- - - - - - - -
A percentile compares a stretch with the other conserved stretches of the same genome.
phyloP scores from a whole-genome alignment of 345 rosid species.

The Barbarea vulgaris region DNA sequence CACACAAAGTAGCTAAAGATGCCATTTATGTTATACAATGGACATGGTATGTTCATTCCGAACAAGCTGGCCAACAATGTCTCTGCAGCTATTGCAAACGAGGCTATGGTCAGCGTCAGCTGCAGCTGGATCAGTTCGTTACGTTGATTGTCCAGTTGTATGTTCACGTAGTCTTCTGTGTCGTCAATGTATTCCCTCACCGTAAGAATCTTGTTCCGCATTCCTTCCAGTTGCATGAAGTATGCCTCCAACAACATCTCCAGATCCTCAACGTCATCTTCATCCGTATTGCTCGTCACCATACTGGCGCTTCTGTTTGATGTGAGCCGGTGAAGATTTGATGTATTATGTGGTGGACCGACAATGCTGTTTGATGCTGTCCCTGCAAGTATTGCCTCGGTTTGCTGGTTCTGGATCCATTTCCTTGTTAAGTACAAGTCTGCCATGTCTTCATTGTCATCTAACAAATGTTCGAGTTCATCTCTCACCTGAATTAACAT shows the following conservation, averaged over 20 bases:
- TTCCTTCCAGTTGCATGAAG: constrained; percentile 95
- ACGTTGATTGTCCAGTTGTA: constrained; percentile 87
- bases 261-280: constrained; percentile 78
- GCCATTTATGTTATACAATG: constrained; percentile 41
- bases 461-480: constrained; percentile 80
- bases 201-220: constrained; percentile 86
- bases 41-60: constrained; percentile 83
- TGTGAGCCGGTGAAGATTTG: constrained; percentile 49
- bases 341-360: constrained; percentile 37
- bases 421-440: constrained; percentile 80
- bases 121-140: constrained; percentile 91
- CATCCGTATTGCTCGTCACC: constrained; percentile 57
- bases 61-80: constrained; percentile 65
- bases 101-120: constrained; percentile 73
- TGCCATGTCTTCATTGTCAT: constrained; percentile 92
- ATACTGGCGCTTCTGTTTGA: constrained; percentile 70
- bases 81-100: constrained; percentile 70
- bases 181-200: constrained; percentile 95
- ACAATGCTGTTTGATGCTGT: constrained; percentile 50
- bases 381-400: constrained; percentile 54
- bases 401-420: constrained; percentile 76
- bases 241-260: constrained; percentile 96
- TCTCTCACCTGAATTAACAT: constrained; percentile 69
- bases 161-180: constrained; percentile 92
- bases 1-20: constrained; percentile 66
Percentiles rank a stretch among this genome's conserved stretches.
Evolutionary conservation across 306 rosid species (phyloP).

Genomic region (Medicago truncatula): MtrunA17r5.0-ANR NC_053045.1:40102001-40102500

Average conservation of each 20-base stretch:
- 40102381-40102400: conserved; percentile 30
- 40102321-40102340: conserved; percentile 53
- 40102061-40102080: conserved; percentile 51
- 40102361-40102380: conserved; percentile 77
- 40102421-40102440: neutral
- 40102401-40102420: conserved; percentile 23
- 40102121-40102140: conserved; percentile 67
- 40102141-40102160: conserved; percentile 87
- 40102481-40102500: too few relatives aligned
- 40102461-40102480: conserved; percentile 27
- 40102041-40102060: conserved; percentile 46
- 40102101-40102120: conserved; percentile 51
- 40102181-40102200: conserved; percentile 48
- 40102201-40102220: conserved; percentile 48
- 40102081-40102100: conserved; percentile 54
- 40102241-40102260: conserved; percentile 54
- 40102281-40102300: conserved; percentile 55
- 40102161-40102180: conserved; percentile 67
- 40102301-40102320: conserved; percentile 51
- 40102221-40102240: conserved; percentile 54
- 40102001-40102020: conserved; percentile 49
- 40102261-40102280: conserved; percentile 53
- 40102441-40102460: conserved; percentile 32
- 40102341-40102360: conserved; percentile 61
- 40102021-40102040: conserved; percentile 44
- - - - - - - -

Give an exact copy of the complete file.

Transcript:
A percentile compares a stretch with the other conserved stretches of the same genome.
phyloP scores from a whole-genome alignment of 345 rosid species.

The Barbarea vulgaris region DNA sequence CACACAAAGTAGCTAAAGATGCCATTTATGTTATACAATGGACATGGTATGTTCATTCCGAACAAGCTGGCCAACAATGTCTCTGCAGCTATTGCAAACGAGGCTATGGTCAGCGTCAGCTGCAGCTGGATCAGTTCGTTACGTTGATTGTCCAGTTGTATGTTCACGTAGTCTTCTGTGTCGTCAATGTATTCCCTCACCGTAAGAATCTTGTTCCGCATTCCTTCCAGTTGCATGAAGTATGCCTCCAACAACATCTCCAGATCCTCAACGTCATCTTCATCCGTATTGCTCGTCACCATACTGGCGCTTCTGTTTGATGTGAGCCGGTGAAGATTTGATGTATTATGTGGTGGACCGACAATGCTGTTTGATGCTGTCCCTGCAAGTATTGCCTCGGTTTGCTGGTTCTGGATCCATTTCCTTGTTAAGTACAAGTCTGCCATGTCTTCATTGTCATCTAACAAATGTTCGAGTTCATCTCTCACCTGAATTAACAT shows the following conservation, averaged over 20 bases:
- TTCCTTCCAGTTGCATGAAG: constrained; percentile 95
- ACGTTGATTGTCCAGTTGTA: constrained; percentile 87
- bases 261-280: constrained; percentile 78
- GCCATTTATGTTATACAATG: constrained; percentile 41
- bases 461-480: constrained; percentile 80
- bases 201-220: constrained; percentile 86
- bases 41-60: constrained; percentile 83
- TGTGAGCCGGTGAAGATTTG: constrained; percentile 49
- bases 341-360: constrained; percentile 37
- bases 421-440: constrained; percentile 80
- bases 121-140: constrained; percentile 91
- CATCCGTATTGCTCGTCACC: constrained; percentile 57
- bases 61-80: constrained; percentile 65
- bases 101-120: constrained; percentile 73
- TGCCATGTCTTCATTGTCAT: constrained; percentile 92
- ATACTGGCGCTTCTGTTTGA: constrained; percentile 70
- bases 81-100: constrained; percentile 70
- bases 181-200: constrained; percentile 95
- ACAATGCTGTTTGATGCTGT: constrained; percentile 50
- bases 381-400: constrained; percentile 54
- bases 401-420: constrained; percentile 76
- bases 241-260: constrained; percentile 96
- TCTCTCACCTGAATTAACAT: constrained; percentile 69
- bases 161-180: constrained; percentile 92
- bases 1-20: constrained; percentile 66
Percentiles rank a stretch among this genome's conserved stretches.
Evolutionary conservation across 306 rosid species (phyloP).

Genomic region (Medicago truncatula): MtrunA17r5.0-ANR NC_053045.1:40102001-40102500

Average conservation of each 20-base stretch:
- 40102381-40102400: conserved; percentile 30
- 40102321-40102340: conserved; percentile 53
- 40102061-40102080: conserved; percentile 51
- 40102361-40102380: conserved; percentile 77
- 40102421-40102440: neutral
- 40102401-40102420: conserved; percentile 23
- 40102121-40102140: conserved; percentile 67
- 40102141-40102160: conserved; percentile 87
- 40102481-40102500: too few relatives aligned
- 40102461-40102480: conserved; percentile 27
- 40102041-40102060: conserved; percentile 46
- 40102101-40102120: conserved; percentile 51
- 40102181-40102200: conserved; percentile 48
- 40102201-40102220: conserved; percentile 48
- 40102081-40102100: conserved; percentile 54
- 40102241-40102260: conserved; percentile 54
- 40102281-40102300: conserved; percentile 55
- 40102161-40102180: conserved; percentile 67
- 40102301-40102320: conserved; percentile 51
- 40102221-40102240: conserved; percentile 54
- 40102001-40102020: conserved; percentile 49
- 40102261-40102280: conserved; percentile 53
- 40102441-40102460: conserved; percentile 32
- 40102341-40102360: conserved; percentile 61
- 40102021-40102040: conserved; percentile 44